Polish Toledo

This blog is associated with www.polishtoledo.com

Wednesday, February 06, 2013

Polish Moonshine

In America, we have a distillate called “White Lightning” made down south where homemade pot stills are hidden in the woods so the “revenuers” can’t find them.

Usually made from corn mash, the hooch is strong stuff, burns the throat and usually tastes awfully bad. It’s clear colored and not aged – you could, I guess, call it hillbilly vodka.

Ah, but when you’re in Poland try sampling the highlander’s kind of bootleg nectar because it’s a smooth and tasty brandy. Although illegal, it’s known and praised far and wide across Europe.

In the wee little village of Łącko a stone’s throw from Poland’s southern border, Śliwowica, the 140 proof plum brandy has a long and proud history with only about 4,000 gallons bottled per year. Though its manufacture and sale remain patently illegal, police have largely stopped pestering producers.

Śliwowica is the fourth strongest alcohol drink in the world, coming after Spiritus (the ancient Polish rectified spirit that is granddad to our Everclear at 180 proof), Absinthe (similarly high), and over-proof rum from the Caribbean.

So legendary is the plum brandy and so short in supply, counterfeiters have been making a knock off version that is sold mostly to tourists that visit the mountain resort town of Zakopane in the snow capped Tatras.

The forgery is made from cheap methanol spirit with added plum flavoring, which means it is potentially deadly. Trying to get your hands on genuine plum brandy requires time and effort since locals are reluctant to reveal their sources.

A good number of folks on the Continent seek plum brandy, and the variety produced in Łącko is the one that wins the international awards despite being illegal. Although the plum based moonshine is frowned upon by the authorities, it is impossible to stamp out.

Śliwowica łącka (meaning Śliwowica from Łącko) has been distilled and barrel aged in small batches by hundreds of home producers for generations. But, only recently has Śliwowica łącka been registered as a trademark by a local association of fruit farmers.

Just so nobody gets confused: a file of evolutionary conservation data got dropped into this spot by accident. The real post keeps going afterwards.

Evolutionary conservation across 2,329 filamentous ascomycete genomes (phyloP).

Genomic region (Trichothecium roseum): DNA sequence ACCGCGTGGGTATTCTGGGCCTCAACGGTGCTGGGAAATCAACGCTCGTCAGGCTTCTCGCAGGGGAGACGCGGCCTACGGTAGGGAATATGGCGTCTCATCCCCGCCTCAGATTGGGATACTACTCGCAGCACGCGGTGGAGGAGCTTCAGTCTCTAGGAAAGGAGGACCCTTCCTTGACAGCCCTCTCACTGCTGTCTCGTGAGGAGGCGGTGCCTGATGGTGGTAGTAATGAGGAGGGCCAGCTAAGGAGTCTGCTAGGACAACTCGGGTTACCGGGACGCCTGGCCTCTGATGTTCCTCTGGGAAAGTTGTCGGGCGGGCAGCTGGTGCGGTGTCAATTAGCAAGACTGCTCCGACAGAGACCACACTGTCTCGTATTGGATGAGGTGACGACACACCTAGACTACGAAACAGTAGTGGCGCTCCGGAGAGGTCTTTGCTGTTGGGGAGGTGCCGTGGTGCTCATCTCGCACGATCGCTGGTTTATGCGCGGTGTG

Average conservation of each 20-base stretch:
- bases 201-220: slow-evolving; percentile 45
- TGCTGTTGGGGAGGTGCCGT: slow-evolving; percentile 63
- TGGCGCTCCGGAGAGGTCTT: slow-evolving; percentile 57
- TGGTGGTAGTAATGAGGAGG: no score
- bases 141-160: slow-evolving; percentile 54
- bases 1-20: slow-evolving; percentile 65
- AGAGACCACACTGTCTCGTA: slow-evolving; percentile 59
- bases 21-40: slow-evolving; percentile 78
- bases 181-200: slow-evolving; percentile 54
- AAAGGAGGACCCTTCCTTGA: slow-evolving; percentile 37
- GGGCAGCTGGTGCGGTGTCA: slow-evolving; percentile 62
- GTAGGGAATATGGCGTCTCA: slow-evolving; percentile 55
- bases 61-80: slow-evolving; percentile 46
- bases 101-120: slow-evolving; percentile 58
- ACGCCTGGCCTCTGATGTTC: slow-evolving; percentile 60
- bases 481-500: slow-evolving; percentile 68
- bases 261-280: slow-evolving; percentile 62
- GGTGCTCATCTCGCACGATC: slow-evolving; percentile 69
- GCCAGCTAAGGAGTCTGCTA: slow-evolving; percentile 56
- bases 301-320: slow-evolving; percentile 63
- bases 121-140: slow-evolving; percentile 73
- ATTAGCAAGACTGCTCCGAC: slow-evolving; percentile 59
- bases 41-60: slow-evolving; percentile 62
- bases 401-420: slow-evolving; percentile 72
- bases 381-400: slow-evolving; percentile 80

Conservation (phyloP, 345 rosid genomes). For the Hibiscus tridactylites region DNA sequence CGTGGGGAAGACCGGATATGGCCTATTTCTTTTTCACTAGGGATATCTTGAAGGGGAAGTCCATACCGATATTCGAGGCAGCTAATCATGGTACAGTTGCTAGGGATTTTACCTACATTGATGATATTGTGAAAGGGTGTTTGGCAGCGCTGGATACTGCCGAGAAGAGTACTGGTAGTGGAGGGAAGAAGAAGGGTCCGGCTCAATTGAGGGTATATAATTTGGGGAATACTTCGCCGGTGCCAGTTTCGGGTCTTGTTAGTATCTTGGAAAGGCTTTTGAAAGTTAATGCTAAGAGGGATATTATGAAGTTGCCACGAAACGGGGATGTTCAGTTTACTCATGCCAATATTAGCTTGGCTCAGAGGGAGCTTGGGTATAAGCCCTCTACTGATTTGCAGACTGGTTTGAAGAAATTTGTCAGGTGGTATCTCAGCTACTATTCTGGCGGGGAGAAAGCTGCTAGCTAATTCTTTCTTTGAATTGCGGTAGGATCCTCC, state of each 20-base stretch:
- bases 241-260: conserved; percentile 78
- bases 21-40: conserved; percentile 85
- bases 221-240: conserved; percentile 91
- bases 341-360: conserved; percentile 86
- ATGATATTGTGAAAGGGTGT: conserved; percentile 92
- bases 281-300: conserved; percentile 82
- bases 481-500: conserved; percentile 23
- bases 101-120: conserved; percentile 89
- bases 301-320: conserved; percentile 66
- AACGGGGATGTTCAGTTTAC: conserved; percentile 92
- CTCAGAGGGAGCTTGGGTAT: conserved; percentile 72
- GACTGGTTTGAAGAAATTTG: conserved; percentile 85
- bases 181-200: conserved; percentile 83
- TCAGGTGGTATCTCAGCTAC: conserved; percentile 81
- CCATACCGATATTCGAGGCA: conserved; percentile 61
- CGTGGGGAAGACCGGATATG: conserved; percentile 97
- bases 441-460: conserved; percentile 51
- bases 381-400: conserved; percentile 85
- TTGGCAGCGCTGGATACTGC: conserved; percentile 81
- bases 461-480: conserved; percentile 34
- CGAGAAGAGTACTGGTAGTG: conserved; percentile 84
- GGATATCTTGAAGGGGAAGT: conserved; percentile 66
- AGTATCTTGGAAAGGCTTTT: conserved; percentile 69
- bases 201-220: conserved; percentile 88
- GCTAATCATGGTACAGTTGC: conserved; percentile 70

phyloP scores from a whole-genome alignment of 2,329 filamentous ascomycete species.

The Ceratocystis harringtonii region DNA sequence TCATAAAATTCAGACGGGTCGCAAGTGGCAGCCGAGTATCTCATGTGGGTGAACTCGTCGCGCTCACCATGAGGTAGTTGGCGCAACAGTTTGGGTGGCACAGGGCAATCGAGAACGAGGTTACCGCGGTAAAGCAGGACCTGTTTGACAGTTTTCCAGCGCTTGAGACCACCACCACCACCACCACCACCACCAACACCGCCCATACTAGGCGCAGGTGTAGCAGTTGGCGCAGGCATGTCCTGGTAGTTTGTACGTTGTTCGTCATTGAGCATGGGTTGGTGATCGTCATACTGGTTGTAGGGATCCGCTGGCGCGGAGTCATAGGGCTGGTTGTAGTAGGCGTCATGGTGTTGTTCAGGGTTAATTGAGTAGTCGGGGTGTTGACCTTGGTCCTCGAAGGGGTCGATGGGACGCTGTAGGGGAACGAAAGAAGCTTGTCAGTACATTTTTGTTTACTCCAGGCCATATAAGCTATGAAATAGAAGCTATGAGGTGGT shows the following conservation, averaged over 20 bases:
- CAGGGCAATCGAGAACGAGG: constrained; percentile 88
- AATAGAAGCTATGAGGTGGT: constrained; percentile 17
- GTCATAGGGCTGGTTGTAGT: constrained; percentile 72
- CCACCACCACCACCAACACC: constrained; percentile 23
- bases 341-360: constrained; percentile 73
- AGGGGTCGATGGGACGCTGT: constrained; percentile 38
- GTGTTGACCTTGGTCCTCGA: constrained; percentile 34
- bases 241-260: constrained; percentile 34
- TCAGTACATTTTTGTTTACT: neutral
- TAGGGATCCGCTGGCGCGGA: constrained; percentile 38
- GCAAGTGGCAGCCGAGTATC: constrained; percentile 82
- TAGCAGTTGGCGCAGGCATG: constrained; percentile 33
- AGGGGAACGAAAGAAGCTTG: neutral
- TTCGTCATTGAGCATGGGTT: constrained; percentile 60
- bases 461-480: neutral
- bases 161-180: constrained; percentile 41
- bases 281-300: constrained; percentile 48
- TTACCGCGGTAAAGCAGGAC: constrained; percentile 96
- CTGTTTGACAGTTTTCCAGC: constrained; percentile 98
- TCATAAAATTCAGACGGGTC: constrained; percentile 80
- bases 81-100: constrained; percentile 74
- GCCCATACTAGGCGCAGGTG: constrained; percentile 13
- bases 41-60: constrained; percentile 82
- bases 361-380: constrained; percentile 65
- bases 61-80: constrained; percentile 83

Growers are now allowed to apply to a board for permission to use the name, however at this writing the commission has not been set up. A legal limbo persists, but Śliwowica distillers are carrying on as normal in secret locations.

Polish authorities and local producers disagree about the future legitimization of their famed bootleg brandy. The government wants production at a single distillery in the region. This is a big no-no for local farmers – each one has their own secret recipe for Śliwowica and they want the government to approve individual homemade production.

There is only one man in the Łącko area that need not be afraid of making and selling the highlander tipple. Three months ago, local orchard owner Krzysztof Maurer was granted a permit to produce fruit distillates, including those from plums.

“I wanted to do everything legally, but the reluctance of the politicians has forced me to launch sales on general terms. Because I had to comply with strict regulations, my production is not as cost-effective,” said Maurer, who went through a complicated, three-year legalization procedure. A bottle of his plum brandy costs 70 złoty (about $25), because it is subject to 100 percent excise tax. Maurer’s product is called ‘Brandy from Łącko plums,’ since the trademark name ‘Śliwowica łącka cannot be granted for use until the commission is set up.

“My name is enough to guarantee the quality of the product,” said Maurer. “I’m a local man and my family has known the recipe for generations.”

Though Maurer is confident in the quality of his product, it’s a bit like the situation with bigos (hunter’s stew). Every family has its own recipe and claim for superiority. They are all a tad different but universally excellent.

I believe a sip of Śliwowica łącka would make any Appalachian moonshiner give up White Lightning and think he has died and gone to Heaven. As far as James Bond is concerned, he would abandon the “shaken not stirred” phrase for “straight pour from the bottle, please.”

There is an imported 80 proof Polish plum brandy available in the U.S. Alas, it’s not anything close to Śliwowica łącka. Like they say in Kentucky, “Ain’t the real McCoy.”

Tuesday, February 05, 2013

Aid to Africa one cup at a time

A group of Capuchin friars in Poland is using the order's historical link to cappuccino to raise money to help Africans.

Coffee shops in six Polish cities have joined in the money raising campaign "Cappuccino for Africa" to fund missions the Kraków-based friars are running in the Central African Republic and Chad.

A project coordinator, Piotr Gajda, said a friar got the idea for the charity last year while drinking a coffee, and wondering how the order's association with the pleasurable drink could be used to help the missions.

The group says proceeds from selling one cappuccino in Poland can provide 10 hot meals for children in the Central African Republic.

Capuchin monks have been often credited with inspiring the name for the frothy coffee drink because of their coffee-colored habits.

But, the drink is Polish in origanation, and don’t let Italians tell you different. Franciszek Jerzy Kulczycki who acted as a spy against the Ottoman Empire prior to the Battle of Vienna opened the earliest coffeehouse in Europe in 1683.